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Upcoming Webinars

Recent NPDB Changes that May Affect the Credentialing Process
June 17, 2015
2:00 – 3:30 pm ET
Speakers: Ernia Hughes, Laura Burns and Jason McGhee
Webinar Host: Health Resources and Services Administration (HRSA)

The National Practitioner Data Bank (NPDB) was created by Congress to improve healthcare quality, protect the public, and reduce healthcare fraud and abuse. The NPDB updated their Guidebook in April 2015. Join NAMSS and HRSA for this interactive webinar to stay up to date on the current trends and information available as you credential in a Managed Care or Health Plan setting. This webinar is free and will not be recorded. Closed captioning will be provided by HRSA.

Register Now!


Attend the New NAMSS PASS Training Webinar!
“Patient Safety: The Critical Role of NAMSS PASS”


The next webinar will be held on: Thursday, June 18 - 1:00 - 2:00 PM EDT

This is a new webinar focusing on Patient Safety and how NAMSS PASS is the critical solution to one of the on-going challenges we face as MSPs. When practitioners do not fully disclose their work history, MSPs are not able to verify what they don't know and places their patients and facilities at risk. This important webinar covers the critical role of how NAMSS PASS addresses this issue. This webinar is free and you will receive one CE credit for attendance.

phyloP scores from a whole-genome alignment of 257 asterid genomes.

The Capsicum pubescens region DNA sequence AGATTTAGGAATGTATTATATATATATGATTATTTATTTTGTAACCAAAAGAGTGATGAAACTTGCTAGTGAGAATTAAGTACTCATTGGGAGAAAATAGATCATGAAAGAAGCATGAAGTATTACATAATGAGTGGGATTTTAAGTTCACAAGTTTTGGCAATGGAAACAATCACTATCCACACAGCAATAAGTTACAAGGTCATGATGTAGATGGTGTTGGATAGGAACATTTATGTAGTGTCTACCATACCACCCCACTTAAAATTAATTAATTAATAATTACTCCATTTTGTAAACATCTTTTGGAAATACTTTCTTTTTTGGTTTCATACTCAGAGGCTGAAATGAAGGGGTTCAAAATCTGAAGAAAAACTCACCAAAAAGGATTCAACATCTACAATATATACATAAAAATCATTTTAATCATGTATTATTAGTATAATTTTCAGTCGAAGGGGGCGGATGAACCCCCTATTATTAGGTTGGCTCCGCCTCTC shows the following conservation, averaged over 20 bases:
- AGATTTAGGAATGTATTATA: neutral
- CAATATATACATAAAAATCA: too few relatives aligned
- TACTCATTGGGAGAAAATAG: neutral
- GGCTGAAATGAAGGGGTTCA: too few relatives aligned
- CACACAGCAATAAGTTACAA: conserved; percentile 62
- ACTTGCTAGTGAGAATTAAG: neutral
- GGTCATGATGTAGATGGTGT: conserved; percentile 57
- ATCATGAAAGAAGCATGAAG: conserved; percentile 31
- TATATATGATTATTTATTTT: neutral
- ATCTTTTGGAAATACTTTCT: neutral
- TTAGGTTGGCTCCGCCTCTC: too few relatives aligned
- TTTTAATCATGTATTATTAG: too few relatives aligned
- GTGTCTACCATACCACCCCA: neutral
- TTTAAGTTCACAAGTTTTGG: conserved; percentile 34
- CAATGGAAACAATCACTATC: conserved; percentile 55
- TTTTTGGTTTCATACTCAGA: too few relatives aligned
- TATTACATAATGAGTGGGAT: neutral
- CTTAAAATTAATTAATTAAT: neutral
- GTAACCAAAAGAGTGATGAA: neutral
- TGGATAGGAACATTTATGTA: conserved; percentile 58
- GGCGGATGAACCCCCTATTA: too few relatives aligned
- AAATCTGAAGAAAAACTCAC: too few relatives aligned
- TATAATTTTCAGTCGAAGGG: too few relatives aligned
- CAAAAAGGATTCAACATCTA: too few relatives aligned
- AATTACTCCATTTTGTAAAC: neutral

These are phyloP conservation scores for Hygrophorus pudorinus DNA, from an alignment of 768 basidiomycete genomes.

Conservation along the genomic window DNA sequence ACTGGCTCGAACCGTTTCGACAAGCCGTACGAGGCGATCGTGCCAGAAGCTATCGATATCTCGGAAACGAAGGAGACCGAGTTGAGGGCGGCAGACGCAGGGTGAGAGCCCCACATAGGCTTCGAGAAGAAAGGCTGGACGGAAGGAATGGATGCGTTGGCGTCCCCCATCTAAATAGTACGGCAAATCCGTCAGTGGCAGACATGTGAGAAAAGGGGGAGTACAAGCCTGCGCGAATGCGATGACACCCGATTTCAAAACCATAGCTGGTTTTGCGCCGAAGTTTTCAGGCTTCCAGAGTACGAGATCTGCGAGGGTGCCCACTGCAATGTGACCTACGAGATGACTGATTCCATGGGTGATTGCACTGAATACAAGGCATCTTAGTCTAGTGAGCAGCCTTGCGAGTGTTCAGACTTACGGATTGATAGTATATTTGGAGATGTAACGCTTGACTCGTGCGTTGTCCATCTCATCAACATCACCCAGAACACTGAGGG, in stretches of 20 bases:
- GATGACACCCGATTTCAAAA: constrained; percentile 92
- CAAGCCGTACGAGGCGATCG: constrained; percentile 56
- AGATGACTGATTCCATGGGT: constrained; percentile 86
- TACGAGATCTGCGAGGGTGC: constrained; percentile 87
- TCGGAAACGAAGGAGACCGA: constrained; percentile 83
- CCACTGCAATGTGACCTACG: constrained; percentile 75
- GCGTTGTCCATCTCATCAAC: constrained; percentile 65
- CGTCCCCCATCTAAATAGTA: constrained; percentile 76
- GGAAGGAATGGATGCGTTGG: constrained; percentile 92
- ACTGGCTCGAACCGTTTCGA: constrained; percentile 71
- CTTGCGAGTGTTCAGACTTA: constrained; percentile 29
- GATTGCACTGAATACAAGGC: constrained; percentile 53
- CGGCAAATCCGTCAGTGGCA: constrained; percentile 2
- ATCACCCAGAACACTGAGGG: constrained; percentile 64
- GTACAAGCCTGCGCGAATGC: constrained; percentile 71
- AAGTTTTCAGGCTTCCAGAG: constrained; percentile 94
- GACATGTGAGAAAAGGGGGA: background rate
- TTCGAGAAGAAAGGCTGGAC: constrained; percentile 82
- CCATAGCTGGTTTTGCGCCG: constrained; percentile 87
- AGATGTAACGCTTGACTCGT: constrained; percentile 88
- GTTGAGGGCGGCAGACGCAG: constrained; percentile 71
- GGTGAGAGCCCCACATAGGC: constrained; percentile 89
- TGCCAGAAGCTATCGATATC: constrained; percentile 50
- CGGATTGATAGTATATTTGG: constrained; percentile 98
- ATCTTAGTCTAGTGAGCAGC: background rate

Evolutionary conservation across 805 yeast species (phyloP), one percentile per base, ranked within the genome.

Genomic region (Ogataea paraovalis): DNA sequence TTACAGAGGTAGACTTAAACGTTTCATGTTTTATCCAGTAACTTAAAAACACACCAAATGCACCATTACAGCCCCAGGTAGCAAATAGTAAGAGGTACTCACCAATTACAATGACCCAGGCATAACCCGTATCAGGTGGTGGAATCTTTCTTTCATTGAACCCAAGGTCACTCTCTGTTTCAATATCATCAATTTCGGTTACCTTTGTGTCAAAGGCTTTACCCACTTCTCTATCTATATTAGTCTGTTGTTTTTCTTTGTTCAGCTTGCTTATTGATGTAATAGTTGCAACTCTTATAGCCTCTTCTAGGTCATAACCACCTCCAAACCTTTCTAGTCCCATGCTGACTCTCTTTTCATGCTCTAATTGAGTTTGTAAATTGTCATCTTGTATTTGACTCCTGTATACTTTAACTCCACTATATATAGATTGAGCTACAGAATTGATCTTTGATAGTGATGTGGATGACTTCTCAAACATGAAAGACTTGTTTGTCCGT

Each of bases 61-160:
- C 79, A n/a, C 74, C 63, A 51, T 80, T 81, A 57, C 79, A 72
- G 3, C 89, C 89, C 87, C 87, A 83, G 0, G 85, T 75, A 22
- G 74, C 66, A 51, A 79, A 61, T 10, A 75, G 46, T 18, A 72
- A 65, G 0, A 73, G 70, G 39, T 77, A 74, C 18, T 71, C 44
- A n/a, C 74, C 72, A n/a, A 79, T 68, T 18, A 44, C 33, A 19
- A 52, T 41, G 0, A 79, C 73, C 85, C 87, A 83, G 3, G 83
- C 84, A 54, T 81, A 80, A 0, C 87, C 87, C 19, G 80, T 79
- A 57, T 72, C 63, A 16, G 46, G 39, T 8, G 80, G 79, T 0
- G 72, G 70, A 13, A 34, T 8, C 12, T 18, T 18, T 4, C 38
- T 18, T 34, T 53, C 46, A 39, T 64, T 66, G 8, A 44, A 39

Click here to register now and to view all upcoming webinar dates!


Complete Overview of the Medicare Hospital Credentialing & Privileging Requirements (Parts I & II)
June 23 and June 25, 2015
2:00 – 3:30 pm ET on both days
This webinar has been approved for 3.0 CE Credits
Presented by David W. Eddinger, RN, MPH

An updated version of the popular session at the NAMSS 2014 Annual Conference, these presentations will include a complete overview of the Medicare Hospital Conditions of Participation related to medical staff credentialing and privileging. This is a two-part webinar occurring on two separate days. Individuals who are unable to attend one of the two days will have access to the recording for four (4) weeks after the conclusion of the webinar.

This webinar will not be sold as a recording.

Register now!


Telemedicine for Medical Staff
July 8, 2015 from 2:00 – 3:30 pm ET
This webinar has been approved for 1.5CEs
Presented by Gary Capistrant, Chief Policy Officer, American Telemedicine Association

Join us on for an in depth look at telemedicine, especially its emerging applications and reimbursement prospects. Remain up to date on the opportunities and positioning for connected care delivery in your practice. Send in any questions ahead of time to education@namss.org.

Register now!


Managed Care Credentialing 101